By Charlotte Hillyard-Baker
December can be one of the most challenging times of the year for some people with epilepsy. That’s because flashing light displays in public places can trigger seizures.
Epilepsy, according to the Epilepsy Canada website, “is a physical condition characterized by sudden, brief changes in how the brain works.”
“Basically, a seizure is the brain misfiring in some way, shape or form — sort of like an electrical storm in the brain or part of the brain,” said Drew Woodley, Director of Communications at Epilepsy Toronto.
“Certain things can trigger that to happen. Sometimes it can be things like stress or lack of sleep, but occasionally it’s an environmental trigger and, for whatever reason, the flashing lights can act as a trigger in some people to have seizures,” said Woodley.
People whose seizures are triggered by lights have a special sensitivity, and it’s important for those who are setting up light displays to be aware of the causes, he told Humber News.
“Of the people living with epilepsy, flashing lights which is called photo sensitivity, occurs somewhere between three and five per cent of people with epilepsy,” he said.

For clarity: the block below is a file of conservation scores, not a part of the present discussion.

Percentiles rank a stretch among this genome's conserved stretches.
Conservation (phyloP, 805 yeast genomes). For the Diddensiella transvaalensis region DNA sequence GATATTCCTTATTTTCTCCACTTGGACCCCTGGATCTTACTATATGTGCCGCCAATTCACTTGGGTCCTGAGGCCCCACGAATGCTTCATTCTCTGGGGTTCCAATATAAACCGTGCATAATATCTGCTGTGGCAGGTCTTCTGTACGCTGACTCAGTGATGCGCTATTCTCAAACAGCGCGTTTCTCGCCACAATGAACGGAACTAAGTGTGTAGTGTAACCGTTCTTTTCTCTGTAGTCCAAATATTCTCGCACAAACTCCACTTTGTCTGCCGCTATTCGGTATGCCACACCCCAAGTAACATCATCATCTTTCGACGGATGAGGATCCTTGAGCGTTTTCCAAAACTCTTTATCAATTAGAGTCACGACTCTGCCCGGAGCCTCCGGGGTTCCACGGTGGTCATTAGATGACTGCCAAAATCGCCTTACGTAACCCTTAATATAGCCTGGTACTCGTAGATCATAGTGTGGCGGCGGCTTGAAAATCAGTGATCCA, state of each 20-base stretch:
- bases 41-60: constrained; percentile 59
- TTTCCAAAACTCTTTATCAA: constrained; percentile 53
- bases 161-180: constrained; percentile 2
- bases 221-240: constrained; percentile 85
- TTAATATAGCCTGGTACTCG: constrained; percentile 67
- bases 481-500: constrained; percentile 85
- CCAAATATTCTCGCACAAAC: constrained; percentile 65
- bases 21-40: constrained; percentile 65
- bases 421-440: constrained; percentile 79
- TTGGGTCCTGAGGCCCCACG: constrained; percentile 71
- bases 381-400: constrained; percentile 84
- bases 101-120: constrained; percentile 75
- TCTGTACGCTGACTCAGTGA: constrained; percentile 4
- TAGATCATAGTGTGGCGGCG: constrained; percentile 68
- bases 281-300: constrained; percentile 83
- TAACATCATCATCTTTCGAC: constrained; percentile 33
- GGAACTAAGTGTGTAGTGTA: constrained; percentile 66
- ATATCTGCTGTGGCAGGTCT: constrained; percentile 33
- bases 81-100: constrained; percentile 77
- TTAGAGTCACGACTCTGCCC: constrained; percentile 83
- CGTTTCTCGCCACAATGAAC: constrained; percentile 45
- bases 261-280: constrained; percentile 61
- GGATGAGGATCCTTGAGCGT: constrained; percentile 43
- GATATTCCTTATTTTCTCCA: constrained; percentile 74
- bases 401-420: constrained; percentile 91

Woodley did note that flashing lights aren’t necessarily an “especially common” trigger for seizures.
“It happens in three to five per cent of people living with epilepsy and usually young people like children and people under the age of 20,” Woodley said.
Jaime Wheaterbee, Manager of Donors and Administration at Epilepsy Canada, said there is a certain rate of light that can determine if someone will be triggered.
“Consensus recommends that photosensitive individuals should not be exposed to flashes greater than three per second,” Weatherbee told Humber News.
Woodley said a person living with epilepsy should talk to their neurologist for help if they’re suffering seizures due to flashing lights.
“There are certain types of sunglasses that are specially designed to help reduce that,” Woodley adds.